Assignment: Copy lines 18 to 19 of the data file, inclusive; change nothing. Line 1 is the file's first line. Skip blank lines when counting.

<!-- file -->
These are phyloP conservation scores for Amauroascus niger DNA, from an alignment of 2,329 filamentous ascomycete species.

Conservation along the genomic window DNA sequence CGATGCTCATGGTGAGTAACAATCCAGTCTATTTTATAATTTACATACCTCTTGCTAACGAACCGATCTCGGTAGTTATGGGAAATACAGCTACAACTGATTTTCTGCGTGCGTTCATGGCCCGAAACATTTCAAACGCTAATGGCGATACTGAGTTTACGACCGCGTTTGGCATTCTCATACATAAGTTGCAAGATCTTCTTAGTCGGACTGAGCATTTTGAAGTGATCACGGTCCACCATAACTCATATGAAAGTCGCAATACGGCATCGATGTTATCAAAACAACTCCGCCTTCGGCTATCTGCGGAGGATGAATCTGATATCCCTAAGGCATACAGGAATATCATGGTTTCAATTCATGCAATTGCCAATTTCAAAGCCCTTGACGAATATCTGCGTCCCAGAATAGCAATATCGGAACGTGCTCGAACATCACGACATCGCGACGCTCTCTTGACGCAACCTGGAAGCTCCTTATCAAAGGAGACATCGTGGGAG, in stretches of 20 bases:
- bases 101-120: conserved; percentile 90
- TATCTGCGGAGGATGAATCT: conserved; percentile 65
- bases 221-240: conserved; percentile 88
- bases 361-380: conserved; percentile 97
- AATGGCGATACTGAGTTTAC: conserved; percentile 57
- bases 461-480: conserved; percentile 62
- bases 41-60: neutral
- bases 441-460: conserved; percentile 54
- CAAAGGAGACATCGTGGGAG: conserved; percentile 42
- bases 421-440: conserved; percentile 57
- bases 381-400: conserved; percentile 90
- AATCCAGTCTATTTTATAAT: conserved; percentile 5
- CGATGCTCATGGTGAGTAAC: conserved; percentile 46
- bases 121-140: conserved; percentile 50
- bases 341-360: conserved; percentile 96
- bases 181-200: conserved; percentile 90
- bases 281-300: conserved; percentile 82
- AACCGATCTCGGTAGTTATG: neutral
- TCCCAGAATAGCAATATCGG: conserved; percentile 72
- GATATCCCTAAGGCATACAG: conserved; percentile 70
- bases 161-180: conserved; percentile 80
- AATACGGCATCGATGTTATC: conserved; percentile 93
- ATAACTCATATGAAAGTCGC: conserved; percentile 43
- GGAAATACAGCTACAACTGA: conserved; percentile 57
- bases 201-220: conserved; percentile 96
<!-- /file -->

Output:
- bases 181-200: conserved; percentile 90
- bases 281-300: conserved; percentile 82